# Return value of a print() in python

#1

I just completed my https://www.codecademy.com/courses/learn-python-3/lessons/intro-to-functions/exercises/multiple-return.I began to wonder what would be the return value of print().
When i run this piece of code,I got None as the answer.Can anyone explain why is it so?

b=print(“a”)
OUTPUT: None

#2

Every Python function for which there is no specified return value returns the value None. The function print() is no exception.

print() is a function which does something, but returns None. What it does is convert the object within its parentheses to a stream of text, then send that stream to a standard output (stdout), usually your console screen.

Your example looks like you meant:

b = print('a')
print(b)
# Output:
a
None


When the first line is executed, as with every assignment statement, the first thing that happens is that the expression to the right of the assignment operator (=) is executed, and its returned value is placed in memory. This is print('a'), and when it is executed, you see a appear on your screen.

Next, the memory address of the value returned by that expression is assigned to the variable on the left. The value is None and the variable is b, so when we get to the second line, print(b), the value of b is turned into a stream of text and sent to the screen, where we see the text None appear.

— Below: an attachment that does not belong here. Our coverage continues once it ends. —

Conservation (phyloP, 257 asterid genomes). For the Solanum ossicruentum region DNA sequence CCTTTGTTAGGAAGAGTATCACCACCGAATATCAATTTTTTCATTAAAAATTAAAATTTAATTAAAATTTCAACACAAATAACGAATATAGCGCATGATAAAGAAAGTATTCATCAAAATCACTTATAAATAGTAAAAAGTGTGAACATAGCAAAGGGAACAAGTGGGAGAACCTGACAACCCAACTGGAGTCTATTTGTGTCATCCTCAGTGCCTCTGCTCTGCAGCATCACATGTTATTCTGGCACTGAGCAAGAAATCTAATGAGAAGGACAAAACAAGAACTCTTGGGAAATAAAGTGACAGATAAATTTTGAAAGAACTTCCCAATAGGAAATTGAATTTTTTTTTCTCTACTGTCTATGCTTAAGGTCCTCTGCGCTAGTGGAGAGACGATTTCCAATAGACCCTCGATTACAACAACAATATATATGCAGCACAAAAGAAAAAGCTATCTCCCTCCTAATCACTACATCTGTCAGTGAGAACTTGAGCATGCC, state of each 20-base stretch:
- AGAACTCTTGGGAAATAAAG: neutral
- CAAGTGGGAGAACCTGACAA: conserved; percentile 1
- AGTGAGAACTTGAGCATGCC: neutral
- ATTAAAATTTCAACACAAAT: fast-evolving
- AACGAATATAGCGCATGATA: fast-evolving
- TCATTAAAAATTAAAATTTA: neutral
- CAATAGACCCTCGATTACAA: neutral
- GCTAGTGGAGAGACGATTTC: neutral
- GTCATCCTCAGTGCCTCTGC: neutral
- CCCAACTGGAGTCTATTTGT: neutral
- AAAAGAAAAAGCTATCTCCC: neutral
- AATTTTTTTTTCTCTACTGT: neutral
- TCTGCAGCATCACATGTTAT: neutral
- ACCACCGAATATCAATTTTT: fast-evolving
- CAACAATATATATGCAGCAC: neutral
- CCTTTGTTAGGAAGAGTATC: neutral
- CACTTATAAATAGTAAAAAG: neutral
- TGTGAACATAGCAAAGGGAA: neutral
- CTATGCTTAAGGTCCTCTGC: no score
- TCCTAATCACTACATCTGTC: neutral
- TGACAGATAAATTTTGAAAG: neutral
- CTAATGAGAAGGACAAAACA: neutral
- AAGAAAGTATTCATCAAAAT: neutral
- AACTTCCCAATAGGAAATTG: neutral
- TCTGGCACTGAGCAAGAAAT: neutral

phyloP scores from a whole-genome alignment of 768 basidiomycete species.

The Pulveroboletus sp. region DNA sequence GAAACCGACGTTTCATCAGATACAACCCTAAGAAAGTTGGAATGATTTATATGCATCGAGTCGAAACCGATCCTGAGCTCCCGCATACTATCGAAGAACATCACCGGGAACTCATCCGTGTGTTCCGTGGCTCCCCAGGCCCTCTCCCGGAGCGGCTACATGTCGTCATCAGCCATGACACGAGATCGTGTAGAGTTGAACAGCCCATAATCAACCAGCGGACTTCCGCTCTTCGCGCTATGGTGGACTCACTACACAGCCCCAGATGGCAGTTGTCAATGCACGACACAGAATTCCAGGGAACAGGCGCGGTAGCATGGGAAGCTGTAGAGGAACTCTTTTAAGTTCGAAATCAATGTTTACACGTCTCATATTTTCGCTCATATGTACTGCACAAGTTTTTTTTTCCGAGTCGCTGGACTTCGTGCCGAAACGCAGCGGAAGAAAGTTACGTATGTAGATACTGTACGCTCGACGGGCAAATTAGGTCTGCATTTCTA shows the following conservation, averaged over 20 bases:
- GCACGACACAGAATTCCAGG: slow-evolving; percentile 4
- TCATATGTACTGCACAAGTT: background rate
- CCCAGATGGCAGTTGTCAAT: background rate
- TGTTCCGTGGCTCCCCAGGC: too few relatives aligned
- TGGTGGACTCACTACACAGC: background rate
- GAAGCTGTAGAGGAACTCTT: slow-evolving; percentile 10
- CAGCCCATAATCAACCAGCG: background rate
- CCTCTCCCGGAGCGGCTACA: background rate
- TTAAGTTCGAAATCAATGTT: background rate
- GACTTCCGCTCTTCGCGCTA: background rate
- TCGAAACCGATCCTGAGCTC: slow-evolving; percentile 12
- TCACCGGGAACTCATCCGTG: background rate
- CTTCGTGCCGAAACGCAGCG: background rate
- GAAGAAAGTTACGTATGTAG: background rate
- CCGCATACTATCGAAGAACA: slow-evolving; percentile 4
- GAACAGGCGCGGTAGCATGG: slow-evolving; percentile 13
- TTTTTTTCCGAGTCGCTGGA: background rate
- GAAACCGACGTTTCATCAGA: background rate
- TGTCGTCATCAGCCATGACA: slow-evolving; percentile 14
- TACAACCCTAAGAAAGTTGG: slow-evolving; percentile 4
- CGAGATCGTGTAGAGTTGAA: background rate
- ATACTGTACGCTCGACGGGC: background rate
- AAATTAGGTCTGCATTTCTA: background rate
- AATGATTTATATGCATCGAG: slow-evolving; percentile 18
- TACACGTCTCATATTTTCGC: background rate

2 Likes
#3

Thank you very much for helping me out.
Is None similar to Void of C language??Can we consider a function say add_num(None) has no arguments??

#4

Well, we don’t need to type functions in Python, so there’s no equivalent to void f() In Python, you just write def f():, and if f() has no return statement, it returns None.

void (and Null) have some meanings in C with respect to pointers, but in Python, we don’t have pointers, so there’s no analogy there. Python doesn’t quake at the thought of empty memory addresses.

None is a value, and you can’t define a function with a value as a (positional) parameter.

def f(None):
pass

# Output:
Traceback (most recent call last):
File "C:\path\to\test.py", line 1
def f(None):
^
SyntaxError: invalid syntax


You’d get the same error with True, 23 or ‘abc’ as parameters.

You can pass None as an argument:

def f(a):
print(a)

f(None)

# Output
None